Workers’ compensation is a system that helps employees who get hurt or sick because of their jobs. This program pays for qualifying medical expenses and a portion of lost income.
According to the Ohio Bureau of Workers’ Compensation, about 69,500 workers in Ohio filed claims for injuries or illnesses they acquired while working in 2020. Of those, roughly 5,000 were for occupational illnesses.
Illnesses that qualify for workers’ compensation
Certain illnesses are eligible for workers’ compensation benefits if they happen because of exposure to dangers at work. Examples include:
- Respiratory conditions: Exposure to dust, fumes and chemicals in the air can cause breathing problems. Manufacturing, mining and healthcare workers may develop chronic obstructive pulmonary disease, occupational asthma or bronchitis.
- Hearing loss.Being around loud noises at work for a long time might cause you to lose hearing. This often affects people in manufacturing and construction jobs.
- Skin disorders.Some workers develop skin problems because of workplace irritants or allergens. Food service, healthcare and manufacturing workers are often at risk.
- Infectious and occupational diseases.Workers who develop infections on the job, like healthcare workers getting sick while caring for infected patients, might qualify. Others may contract asbestosis or mesothelioma.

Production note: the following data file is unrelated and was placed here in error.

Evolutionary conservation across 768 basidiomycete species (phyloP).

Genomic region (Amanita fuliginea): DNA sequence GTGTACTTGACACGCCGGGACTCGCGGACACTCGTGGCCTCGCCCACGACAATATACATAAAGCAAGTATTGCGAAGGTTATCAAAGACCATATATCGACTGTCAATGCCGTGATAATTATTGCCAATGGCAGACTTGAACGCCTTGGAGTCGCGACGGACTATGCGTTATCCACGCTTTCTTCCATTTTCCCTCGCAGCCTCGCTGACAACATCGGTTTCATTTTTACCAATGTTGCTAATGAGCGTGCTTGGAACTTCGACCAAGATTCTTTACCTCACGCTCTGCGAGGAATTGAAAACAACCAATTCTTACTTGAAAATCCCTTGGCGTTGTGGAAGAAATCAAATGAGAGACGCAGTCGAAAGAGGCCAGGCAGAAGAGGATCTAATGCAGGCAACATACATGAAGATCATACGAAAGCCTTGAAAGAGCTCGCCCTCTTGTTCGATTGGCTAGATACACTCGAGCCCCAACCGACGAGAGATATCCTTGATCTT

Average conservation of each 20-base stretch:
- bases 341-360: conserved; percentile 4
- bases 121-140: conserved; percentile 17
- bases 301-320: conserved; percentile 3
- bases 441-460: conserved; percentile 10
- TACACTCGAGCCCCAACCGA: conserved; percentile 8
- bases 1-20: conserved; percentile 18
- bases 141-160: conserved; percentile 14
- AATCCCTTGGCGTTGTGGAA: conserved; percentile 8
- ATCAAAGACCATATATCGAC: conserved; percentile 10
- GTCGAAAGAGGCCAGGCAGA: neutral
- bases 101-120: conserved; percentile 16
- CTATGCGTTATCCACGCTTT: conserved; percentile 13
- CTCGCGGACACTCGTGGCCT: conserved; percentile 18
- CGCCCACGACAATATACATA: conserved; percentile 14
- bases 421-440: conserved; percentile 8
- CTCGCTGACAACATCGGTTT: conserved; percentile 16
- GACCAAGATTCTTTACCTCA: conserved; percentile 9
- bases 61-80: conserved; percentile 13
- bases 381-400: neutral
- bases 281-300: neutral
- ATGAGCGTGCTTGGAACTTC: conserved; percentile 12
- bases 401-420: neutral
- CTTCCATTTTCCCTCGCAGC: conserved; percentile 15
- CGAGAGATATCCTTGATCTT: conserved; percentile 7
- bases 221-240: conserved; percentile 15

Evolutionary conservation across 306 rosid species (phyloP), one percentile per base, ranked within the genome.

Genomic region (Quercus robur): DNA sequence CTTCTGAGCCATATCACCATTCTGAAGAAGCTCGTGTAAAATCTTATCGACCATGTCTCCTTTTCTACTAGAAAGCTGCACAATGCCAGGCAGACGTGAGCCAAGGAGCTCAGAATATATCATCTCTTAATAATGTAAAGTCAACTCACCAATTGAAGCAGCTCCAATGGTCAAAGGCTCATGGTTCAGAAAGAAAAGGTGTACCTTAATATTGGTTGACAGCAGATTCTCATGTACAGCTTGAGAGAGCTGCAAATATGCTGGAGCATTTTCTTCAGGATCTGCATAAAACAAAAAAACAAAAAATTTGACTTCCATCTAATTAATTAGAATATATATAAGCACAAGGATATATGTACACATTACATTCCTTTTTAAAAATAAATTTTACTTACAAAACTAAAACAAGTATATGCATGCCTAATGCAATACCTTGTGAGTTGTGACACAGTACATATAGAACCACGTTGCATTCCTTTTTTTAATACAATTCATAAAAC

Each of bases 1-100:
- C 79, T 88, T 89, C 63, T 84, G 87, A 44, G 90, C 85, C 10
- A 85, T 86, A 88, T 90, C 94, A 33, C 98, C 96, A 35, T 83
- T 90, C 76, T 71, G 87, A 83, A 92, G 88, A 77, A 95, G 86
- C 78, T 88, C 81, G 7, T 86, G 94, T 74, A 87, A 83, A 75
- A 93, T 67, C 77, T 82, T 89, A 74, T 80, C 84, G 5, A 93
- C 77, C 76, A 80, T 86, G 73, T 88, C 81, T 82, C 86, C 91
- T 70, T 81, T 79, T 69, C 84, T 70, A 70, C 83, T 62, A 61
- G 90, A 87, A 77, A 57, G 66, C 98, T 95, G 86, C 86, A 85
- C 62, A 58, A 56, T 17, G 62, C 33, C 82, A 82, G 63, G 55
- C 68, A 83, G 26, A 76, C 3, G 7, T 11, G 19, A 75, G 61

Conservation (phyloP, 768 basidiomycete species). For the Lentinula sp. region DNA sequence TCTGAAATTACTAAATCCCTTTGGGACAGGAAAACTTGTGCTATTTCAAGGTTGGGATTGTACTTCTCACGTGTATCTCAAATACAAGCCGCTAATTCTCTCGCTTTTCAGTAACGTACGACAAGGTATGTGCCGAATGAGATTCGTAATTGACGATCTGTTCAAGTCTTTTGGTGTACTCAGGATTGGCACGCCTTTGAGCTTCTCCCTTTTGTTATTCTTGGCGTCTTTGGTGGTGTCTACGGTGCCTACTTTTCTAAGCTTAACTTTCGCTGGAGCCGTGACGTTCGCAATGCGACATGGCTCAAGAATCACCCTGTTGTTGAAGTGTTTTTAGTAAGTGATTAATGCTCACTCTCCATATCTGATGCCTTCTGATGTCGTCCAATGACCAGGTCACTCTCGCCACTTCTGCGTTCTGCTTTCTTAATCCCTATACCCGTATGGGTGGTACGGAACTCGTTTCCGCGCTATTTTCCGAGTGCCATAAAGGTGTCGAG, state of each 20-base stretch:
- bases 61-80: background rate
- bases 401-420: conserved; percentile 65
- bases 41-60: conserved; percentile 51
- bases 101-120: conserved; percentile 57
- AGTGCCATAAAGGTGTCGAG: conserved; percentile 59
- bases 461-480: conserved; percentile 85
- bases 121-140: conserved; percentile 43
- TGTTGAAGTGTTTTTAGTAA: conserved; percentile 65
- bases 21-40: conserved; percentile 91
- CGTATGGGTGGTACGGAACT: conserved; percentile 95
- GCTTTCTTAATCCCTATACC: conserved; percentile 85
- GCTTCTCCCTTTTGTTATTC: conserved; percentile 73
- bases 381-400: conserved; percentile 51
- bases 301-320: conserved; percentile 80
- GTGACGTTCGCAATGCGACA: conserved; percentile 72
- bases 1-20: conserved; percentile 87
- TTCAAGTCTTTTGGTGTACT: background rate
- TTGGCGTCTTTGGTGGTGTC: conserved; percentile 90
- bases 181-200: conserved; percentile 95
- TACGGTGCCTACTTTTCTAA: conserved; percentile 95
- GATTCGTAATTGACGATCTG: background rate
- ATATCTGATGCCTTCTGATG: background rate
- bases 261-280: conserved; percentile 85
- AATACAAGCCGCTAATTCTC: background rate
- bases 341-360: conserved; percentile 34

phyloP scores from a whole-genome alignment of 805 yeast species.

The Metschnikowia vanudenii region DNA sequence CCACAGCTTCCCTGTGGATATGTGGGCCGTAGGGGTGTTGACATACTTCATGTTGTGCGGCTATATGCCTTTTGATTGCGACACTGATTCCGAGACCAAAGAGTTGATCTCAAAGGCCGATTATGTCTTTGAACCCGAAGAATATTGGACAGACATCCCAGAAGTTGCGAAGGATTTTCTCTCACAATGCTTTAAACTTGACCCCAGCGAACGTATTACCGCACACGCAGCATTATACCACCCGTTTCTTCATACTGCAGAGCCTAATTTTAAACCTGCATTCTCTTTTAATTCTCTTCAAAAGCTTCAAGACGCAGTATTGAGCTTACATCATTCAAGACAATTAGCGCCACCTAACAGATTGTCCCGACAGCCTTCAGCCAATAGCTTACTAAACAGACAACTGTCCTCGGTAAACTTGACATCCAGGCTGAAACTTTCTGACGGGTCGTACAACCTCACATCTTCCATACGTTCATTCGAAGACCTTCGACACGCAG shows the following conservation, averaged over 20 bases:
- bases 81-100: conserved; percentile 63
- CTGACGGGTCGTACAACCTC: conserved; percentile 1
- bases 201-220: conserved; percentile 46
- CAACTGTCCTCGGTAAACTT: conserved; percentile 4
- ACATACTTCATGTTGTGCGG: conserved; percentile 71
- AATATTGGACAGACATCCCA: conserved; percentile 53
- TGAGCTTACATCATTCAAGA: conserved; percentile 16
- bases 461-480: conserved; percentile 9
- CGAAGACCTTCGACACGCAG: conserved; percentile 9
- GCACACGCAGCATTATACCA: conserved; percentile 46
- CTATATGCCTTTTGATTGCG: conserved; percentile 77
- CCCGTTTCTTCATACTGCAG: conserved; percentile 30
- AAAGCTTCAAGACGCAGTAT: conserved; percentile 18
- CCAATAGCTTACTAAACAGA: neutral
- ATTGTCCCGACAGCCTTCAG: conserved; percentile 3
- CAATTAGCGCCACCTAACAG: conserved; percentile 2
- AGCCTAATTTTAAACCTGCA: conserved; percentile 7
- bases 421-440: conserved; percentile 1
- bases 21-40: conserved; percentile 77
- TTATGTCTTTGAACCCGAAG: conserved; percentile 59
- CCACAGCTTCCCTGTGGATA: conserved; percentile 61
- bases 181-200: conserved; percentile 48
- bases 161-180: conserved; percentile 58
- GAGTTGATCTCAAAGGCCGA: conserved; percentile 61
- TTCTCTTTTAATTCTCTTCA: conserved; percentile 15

Proving that your job directly caused your illness can be complex. You need to gather evidence such as medical records, work history and witness statements.
Workers’ compensation does not cover all illnesses
Illnesses without a direct link to work or the workplace usually do not qualify for workers’ compensation. Conditions like diabetes, heart disease and the common cold are not eligible for benefits unless they clearly result from your job.
Ohio’s workers’ compensation typically does not cover mental health problems unless they happen because of a physical injury at work. If you develop post-traumatic stress disorder after seeing a workplace accident, you might be eligible to receive benefits.
Seek medical attention
Delaying medical treatment might make your illness worse. Protect your health first, then find out if you qualify for workers’ compensation benefits.